This is not a beginner tactic, but it does let you offer your subscribers more control over how often they hear from you.

5) Offer segmentation so subscribers can control what content topics they get from you.

This is a spin on the tip above: Let subscribers control how often they hear from you and which types of content they get from you. In other words: Segment your list by content interest.

I don’t recommend getting too carried away with this: Don’t create any more than five segments, max. Even two or three segments can make for more work, though the results are worth the extra effort.

Here are a few types companies and websites that could benefit from simple segmentation:

  • Real estate brokers: Segment 1: Buyer. Segment 2: Sellers.
  • Employment agencies: Segment 1: Employers. Segment 2: Employees.
  • A healthy recipe site: Segment 1: Vegan. Segment 2: Vegetarian. Segment 3: Everyone else.
  • A surfing site: Segment 1: Beginner Tips. Segment 2: Intermediate Tips. Segment 3: Advanced Tips.

To learn more about how to segment your subscribers, see our FAQ on list segmentation.

6) Give them a bonus sign-up gift.

You know what a lead magnet is, right? It’s a gift – a piece of content, free access, or a discount that companies offer website visitors. Here are some other lead magnet examples. The free gift is an incentive for the website visitors to sign up for your email lists. Lead magnets can significantly increase opt-in rates. Especially when you’ve got a lead magnet that resonates with your audience.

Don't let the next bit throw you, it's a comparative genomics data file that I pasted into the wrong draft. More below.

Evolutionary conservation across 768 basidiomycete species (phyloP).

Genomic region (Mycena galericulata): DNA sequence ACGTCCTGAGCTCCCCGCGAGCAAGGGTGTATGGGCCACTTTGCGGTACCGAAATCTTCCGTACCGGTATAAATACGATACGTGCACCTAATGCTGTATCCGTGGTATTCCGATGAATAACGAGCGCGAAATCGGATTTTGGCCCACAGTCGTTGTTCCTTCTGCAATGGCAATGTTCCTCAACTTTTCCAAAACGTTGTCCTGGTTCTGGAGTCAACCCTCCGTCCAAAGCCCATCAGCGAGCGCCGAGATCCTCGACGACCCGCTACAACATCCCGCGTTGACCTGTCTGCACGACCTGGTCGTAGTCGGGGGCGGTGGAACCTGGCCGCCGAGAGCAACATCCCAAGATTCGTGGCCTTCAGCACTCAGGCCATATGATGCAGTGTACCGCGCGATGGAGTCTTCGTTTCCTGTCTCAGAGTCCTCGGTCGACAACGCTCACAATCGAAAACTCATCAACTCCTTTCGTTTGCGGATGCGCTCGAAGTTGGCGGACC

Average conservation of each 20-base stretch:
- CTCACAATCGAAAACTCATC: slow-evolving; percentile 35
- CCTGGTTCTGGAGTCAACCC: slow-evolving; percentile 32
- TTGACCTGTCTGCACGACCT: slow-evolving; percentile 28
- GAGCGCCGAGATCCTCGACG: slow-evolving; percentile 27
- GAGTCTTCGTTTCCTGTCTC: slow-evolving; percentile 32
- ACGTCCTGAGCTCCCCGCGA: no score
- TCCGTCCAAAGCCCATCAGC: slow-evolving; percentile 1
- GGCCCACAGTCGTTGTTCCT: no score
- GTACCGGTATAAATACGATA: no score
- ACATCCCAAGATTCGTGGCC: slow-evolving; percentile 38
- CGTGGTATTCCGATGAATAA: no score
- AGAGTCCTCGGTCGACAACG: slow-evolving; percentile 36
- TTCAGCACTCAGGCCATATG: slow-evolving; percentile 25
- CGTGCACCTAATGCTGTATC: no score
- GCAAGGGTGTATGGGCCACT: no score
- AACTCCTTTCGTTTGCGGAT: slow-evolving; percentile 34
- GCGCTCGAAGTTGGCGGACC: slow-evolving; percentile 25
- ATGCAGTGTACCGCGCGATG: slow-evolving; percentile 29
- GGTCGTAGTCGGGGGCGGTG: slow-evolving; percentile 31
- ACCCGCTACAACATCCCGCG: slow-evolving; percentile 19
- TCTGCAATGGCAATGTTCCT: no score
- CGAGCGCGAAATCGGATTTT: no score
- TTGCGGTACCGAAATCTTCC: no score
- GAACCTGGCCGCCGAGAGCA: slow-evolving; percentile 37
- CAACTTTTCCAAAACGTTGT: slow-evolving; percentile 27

A good lead magnet is a great start. But some companies take it even further. They give new subscribers more than what the sign-up box promised.

Sometimes the bonus is a free surprise discount. Sometimes it’s access to a free video series. Sometimes it’s a smokin’ discount to a paid program. Whatever it is, surprising your new subscribers with more than they expected is a great way to build trust. It also keeps them guessing what you’ll do for them next.

Here’s this tactic in action. LiveIntent doesn’t promise anything but “all the latest people-based news, tips and tech” in its opt-in box:


But at the close of their welcome email, they give you a free copy of some juicy research:


7) Send a welcome email with a “quick start” guide to your content.

Welcome emails get more engagement than any other emails. It makes sense – people just subscribed to your list. They’re into you. They want your content. So give it to them, and give it to them in a way that’s a seamless experience from signing up.

There are a bunch of ways to welcome new subscribers:

  • The minimalist version: Just say thank you for signing up and point them to your most popular blog posts.
  • For SAAS companies: Include an animated gif and a link to a tutorial on how to use your product.
  • For retailers: Include a welcome message, a discount for their first order, and a list of your best-selling products.
  • For other companies: Explain what you do, tell them what to expect in the future from your emails. Bonus: Suggest they follow you on social media and point them to a couple of resources created for new users/clients/customers.

Here’s a nice example of a welcome email. It covers most of the basics: There’s a few lines of “thanks for signing up”, then the “what to expect” statement. Then there’s a video introducing us to this consultant’s work:


What do you think?

Did I forget any ways email marketers can be good to their subscribers? Share your ideas in the comments!

Pam Neely
Pam Neely
Pam Neely has been marketing online for 15 years. She's a serial entrepreneur and an avid email and content marketing enthusiast with a background in publishing and journalism, including a New York Press Award. Her book "50 Ways to Build Your Email Marketing List" is available on Amazon.com. Pam holds a Master's Degree in Direct and Interactive Marketing from New York University. Follow her on Twitter @pamellaneely.